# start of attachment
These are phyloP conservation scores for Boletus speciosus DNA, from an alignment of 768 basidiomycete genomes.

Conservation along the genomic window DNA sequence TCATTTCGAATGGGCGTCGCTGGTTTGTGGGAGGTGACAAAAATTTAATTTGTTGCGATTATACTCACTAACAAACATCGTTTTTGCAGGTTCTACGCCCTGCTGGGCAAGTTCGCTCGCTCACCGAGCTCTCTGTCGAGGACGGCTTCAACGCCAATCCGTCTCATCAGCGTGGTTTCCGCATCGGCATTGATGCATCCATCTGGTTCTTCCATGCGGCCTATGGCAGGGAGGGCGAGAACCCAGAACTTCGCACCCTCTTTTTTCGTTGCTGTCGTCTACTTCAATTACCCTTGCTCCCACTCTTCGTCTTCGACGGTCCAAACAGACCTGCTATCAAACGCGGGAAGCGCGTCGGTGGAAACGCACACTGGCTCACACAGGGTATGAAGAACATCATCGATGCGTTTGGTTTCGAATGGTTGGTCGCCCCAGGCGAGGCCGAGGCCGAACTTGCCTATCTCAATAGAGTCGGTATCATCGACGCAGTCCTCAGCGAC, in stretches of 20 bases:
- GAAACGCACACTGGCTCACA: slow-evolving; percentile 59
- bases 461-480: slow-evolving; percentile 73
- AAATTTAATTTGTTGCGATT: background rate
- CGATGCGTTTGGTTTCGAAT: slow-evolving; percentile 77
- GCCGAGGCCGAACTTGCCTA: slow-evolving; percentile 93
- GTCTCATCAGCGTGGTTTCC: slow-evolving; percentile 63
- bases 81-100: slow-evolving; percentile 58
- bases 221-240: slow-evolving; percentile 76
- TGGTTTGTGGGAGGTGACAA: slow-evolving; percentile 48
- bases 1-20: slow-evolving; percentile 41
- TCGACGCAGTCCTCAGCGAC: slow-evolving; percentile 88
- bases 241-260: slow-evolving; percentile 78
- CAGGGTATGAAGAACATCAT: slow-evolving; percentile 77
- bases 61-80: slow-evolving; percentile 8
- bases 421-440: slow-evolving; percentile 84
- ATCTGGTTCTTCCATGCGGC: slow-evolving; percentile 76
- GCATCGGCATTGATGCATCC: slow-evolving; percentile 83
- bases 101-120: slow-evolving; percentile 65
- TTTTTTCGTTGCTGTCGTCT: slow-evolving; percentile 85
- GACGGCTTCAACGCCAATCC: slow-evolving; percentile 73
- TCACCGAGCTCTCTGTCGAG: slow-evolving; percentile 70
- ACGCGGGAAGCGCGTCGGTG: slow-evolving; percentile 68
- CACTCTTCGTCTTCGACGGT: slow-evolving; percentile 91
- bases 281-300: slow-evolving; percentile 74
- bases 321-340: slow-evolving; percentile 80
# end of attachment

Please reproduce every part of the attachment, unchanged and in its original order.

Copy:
These are phyloP conservation scores for Boletus speciosus DNA, from an alignment of 768 basidiomycete genomes.

Conservation along the genomic window DNA sequence TCATTTCGAATGGGCGTCGCTGGTTTGTGGGAGGTGACAAAAATTTAATTTGTTGCGATTATACTCACTAACAAACATCGTTTTTGCAGGTTCTACGCCCTGCTGGGCAAGTTCGCTCGCTCACCGAGCTCTCTGTCGAGGACGGCTTCAACGCCAATCCGTCTCATCAGCGTGGTTTCCGCATCGGCATTGATGCATCCATCTGGTTCTTCCATGCGGCCTATGGCAGGGAGGGCGAGAACCCAGAACTTCGCACCCTCTTTTTTCGTTGCTGTCGTCTACTTCAATTACCCTTGCTCCCACTCTTCGTCTTCGACGGTCCAAACAGACCTGCTATCAAACGCGGGAAGCGCGTCGGTGGAAACGCACACTGGCTCACACAGGGTATGAAGAACATCATCGATGCGTTTGGTTTCGAATGGTTGGTCGCCCCAGGCGAGGCCGAGGCCGAACTTGCCTATCTCAATAGAGTCGGTATCATCGACGCAGTCCTCAGCGAC, in stretches of 20 bases:
- GAAACGCACACTGGCTCACA: slow-evolving; percentile 59
- bases 461-480: slow-evolving; percentile 73
- AAATTTAATTTGTTGCGATT: background rate
- CGATGCGTTTGGTTTCGAAT: slow-evolving; percentile 77
- GCCGAGGCCGAACTTGCCTA: slow-evolving; percentile 93
- GTCTCATCAGCGTGGTTTCC: slow-evolving; percentile 63
- bases 81-100: slow-evolving; percentile 58
- bases 221-240: slow-evolving; percentile 76
- TGGTTTGTGGGAGGTGACAA: slow-evolving; percentile 48
- bases 1-20: slow-evolving; percentile 41
- TCGACGCAGTCCTCAGCGAC: slow-evolving; percentile 88
- bases 241-260: slow-evolving; percentile 78
- CAGGGTATGAAGAACATCAT: slow-evolving; percentile 77
- bases 61-80: slow-evolving; percentile 8
- bases 421-440: slow-evolving; percentile 84
- ATCTGGTTCTTCCATGCGGC: slow-evolving; percentile 76
- GCATCGGCATTGATGCATCC: slow-evolving; percentile 83
- bases 101-120: slow-evolving; percentile 65
- TTTTTTCGTTGCTGTCGTCT: slow-evolving; percentile 85
- GACGGCTTCAACGCCAATCC: slow-evolving; percentile 73
- TCACCGAGCTCTCTGTCGAG: slow-evolving; percentile 70
- ACGCGGGAAGCGCGTCGGTG: slow-evolving; percentile 68
- CACTCTTCGTCTTCGACGGT: slow-evolving; percentile 91
- bases 281-300: slow-evolving; percentile 74
- bases 321-340: slow-evolving; percentile 80